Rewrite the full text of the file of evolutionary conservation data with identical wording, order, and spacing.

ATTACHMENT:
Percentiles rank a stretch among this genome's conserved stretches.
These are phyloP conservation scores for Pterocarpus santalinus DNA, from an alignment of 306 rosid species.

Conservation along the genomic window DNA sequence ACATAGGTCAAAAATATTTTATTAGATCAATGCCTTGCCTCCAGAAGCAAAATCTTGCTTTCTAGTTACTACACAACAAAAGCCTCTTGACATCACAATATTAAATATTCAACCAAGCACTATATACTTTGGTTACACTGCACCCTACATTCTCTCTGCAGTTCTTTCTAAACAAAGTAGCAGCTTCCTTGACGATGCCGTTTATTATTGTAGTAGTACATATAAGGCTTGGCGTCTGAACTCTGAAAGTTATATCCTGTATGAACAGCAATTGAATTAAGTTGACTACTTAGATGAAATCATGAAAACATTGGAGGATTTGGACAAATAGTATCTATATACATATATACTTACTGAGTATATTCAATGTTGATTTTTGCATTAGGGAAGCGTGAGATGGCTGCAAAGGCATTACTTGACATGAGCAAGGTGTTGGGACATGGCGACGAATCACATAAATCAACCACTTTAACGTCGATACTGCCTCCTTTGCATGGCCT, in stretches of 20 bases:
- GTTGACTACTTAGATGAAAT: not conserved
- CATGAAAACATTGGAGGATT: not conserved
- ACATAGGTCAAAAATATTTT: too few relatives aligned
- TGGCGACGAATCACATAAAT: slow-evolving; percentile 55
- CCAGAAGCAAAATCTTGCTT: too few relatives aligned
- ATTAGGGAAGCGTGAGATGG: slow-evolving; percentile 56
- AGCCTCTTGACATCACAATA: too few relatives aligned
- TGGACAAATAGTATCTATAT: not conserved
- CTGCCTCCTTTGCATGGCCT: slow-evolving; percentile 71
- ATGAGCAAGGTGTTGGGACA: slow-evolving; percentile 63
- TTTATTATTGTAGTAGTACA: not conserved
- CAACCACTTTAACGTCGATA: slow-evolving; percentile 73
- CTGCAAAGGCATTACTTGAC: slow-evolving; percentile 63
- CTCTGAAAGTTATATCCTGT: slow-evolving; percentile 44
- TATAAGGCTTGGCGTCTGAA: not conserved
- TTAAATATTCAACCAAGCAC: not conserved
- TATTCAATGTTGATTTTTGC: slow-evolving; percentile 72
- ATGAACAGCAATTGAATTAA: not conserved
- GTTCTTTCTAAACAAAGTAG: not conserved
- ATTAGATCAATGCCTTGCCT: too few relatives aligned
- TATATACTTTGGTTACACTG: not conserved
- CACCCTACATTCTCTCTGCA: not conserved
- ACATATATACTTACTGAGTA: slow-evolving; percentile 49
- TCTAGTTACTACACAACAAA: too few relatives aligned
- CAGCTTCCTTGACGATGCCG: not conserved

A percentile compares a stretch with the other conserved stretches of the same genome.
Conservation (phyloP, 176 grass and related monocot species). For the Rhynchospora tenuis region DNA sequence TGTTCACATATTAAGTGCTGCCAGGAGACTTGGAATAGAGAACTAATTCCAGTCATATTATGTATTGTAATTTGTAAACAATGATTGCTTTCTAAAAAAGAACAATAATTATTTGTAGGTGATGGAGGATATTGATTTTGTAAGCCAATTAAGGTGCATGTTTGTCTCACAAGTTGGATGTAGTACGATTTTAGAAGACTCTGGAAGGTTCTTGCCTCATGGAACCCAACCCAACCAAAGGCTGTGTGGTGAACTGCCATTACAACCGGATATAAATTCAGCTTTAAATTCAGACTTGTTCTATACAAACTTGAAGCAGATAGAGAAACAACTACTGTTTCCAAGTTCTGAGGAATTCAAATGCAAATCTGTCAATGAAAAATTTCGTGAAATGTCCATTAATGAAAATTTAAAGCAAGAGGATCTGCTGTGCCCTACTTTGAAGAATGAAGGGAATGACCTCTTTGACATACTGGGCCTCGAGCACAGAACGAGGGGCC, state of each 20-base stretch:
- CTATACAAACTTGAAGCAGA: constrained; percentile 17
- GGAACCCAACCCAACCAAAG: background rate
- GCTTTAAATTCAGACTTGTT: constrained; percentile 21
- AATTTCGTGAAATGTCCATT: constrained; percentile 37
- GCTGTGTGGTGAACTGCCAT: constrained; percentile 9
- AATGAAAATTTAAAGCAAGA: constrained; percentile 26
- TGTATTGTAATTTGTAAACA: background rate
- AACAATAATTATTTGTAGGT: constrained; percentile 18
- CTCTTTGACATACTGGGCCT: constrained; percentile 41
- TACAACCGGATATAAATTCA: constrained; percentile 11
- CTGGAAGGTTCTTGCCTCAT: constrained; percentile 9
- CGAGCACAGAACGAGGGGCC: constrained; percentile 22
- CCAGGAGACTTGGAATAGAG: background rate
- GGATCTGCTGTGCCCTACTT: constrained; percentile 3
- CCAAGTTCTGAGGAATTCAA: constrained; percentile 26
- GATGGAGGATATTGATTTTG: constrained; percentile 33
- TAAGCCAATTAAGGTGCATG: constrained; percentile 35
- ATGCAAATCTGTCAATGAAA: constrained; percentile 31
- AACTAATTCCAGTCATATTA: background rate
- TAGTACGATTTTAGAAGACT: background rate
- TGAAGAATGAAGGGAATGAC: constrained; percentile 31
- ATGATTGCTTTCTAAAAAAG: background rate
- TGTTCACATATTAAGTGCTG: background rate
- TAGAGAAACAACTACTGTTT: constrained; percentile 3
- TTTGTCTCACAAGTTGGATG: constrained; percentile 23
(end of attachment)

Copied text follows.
Percentiles rank a stretch among this genome's conserved stretches.
These are phyloP conservation scores for Pterocarpus santalinus DNA, from an alignment of 306 rosid species.

Conservation along the genomic window DNA sequence ACATAGGTCAAAAATATTTTATTAGATCAATGCCTTGCCTCCAGAAGCAAAATCTTGCTTTCTAGTTACTACACAACAAAAGCCTCTTGACATCACAATATTAAATATTCAACCAAGCACTATATACTTTGGTTACACTGCACCCTACATTCTCTCTGCAGTTCTTTCTAAACAAAGTAGCAGCTTCCTTGACGATGCCGTTTATTATTGTAGTAGTACATATAAGGCTTGGCGTCTGAACTCTGAAAGTTATATCCTGTATGAACAGCAATTGAATTAAGTTGACTACTTAGATGAAATCATGAAAACATTGGAGGATTTGGACAAATAGTATCTATATACATATATACTTACTGAGTATATTCAATGTTGATTTTTGCATTAGGGAAGCGTGAGATGGCTGCAAAGGCATTACTTGACATGAGCAAGGTGTTGGGACATGGCGACGAATCACATAAATCAACCACTTTAACGTCGATACTGCCTCCTTTGCATGGCCT, in stretches of 20 bases:
- GTTGACTACTTAGATGAAAT: not conserved
- CATGAAAACATTGGAGGATT: not conserved
- ACATAGGTCAAAAATATTTT: too few relatives aligned
- TGGCGACGAATCACATAAAT: slow-evolving; percentile 55
- CCAGAAGCAAAATCTTGCTT: too few relatives aligned
- ATTAGGGAAGCGTGAGATGG: slow-evolving; percentile 56
- AGCCTCTTGACATCACAATA: too few relatives aligned
- TGGACAAATAGTATCTATAT: not conserved
- CTGCCTCCTTTGCATGGCCT: slow-evolving; percentile 71
- ATGAGCAAGGTGTTGGGACA: slow-evolving; percentile 63
- TTTATTATTGTAGTAGTACA: not conserved
- CAACCACTTTAACGTCGATA: slow-evolving; percentile 73
- CTGCAAAGGCATTACTTGAC: slow-evolving; percentile 63
- CTCTGAAAGTTATATCCTGT: slow-evolving; percentile 44
- TATAAGGCTTGGCGTCTGAA: not conserved
- TTAAATATTCAACCAAGCAC: not conserved
- TATTCAATGTTGATTTTTGC: slow-evolving; percentile 72
- ATGAACAGCAATTGAATTAA: not conserved
- GTTCTTTCTAAACAAAGTAG: not conserved
- ATTAGATCAATGCCTTGCCT: too few relatives aligned
- TATATACTTTGGTTACACTG: not conserved
- CACCCTACATTCTCTCTGCA: not conserved
- ACATATATACTTACTGAGTA: slow-evolving; percentile 49
- TCTAGTTACTACACAACAAA: too few relatives aligned
- CAGCTTCCTTGACGATGCCG: not conserved

A percentile compares a stretch with the other conserved stretches of the same genome.
Conservation (phyloP, 176 grass and related monocot species). For the Rhynchospora tenuis region DNA sequence TGTTCACATATTAAGTGCTGCCAGGAGACTTGGAATAGAGAACTAATTCCAGTCATATTATGTATTGTAATTTGTAAACAATGATTGCTTTCTAAAAAAGAACAATAATTATTTGTAGGTGATGGAGGATATTGATTTTGTAAGCCAATTAAGGTGCATGTTTGTCTCACAAGTTGGATGTAGTACGATTTTAGAAGACTCTGGAAGGTTCTTGCCTCATGGAACCCAACCCAACCAAAGGCTGTGTGGTGAACTGCCATTACAACCGGATATAAATTCAGCTTTAAATTCAGACTTGTTCTATACAAACTTGAAGCAGATAGAGAAACAACTACTGTTTCCAAGTTCTGAGGAATTCAAATGCAAATCTGTCAATGAAAAATTTCGTGAAATGTCCATTAATGAAAATTTAAAGCAAGAGGATCTGCTGTGCCCTACTTTGAAGAATGAAGGGAATGACCTCTTTGACATACTGGGCCTCGAGCACAGAACGAGGGGCC, state of each 20-base stretch:
- CTATACAAACTTGAAGCAGA: constrained; percentile 17
- GGAACCCAACCCAACCAAAG: background rate
- GCTTTAAATTCAGACTTGTT: constrained; percentile 21
- AATTTCGTGAAATGTCCATT: constrained; percentile 37
- GCTGTGTGGTGAACTGCCAT: constrained; percentile 9
- AATGAAAATTTAAAGCAAGA: constrained; percentile 26
- TGTATTGTAATTTGTAAACA: background rate
- AACAATAATTATTTGTAGGT: constrained; percentile 18
- CTCTTTGACATACTGGGCCT: constrained; percentile 41
- TACAACCGGATATAAATTCA: constrained; percentile 11
- CTGGAAGGTTCTTGCCTCAT: constrained; percentile 9
- CGAGCACAGAACGAGGGGCC: constrained; percentile 22
- CCAGGAGACTTGGAATAGAG: background rate
- GGATCTGCTGTGCCCTACTT: constrained; percentile 3
- CCAAGTTCTGAGGAATTCAA: constrained; percentile 26
- GATGGAGGATATTGATTTTG: constrained; percentile 33
- TAAGCCAATTAAGGTGCATG: constrained; percentile 35
- ATGCAAATCTGTCAATGAAA: constrained; percentile 31
- AACTAATTCCAGTCATATTA: background rate
- TAGTACGATTTTAGAAGACT: background rate
- TGAAGAATGAAGGGAATGAC: constrained; percentile 31
- ATGATTGCTTTCTAAAAAAG: background rate
- TGTTCACATATTAAGTGCTG: background rate
- TAGAGAAACAACTACTGTTT: constrained; percentile 3
- TTTGTCTCACAAGTTGGATG: constrained; percentile 23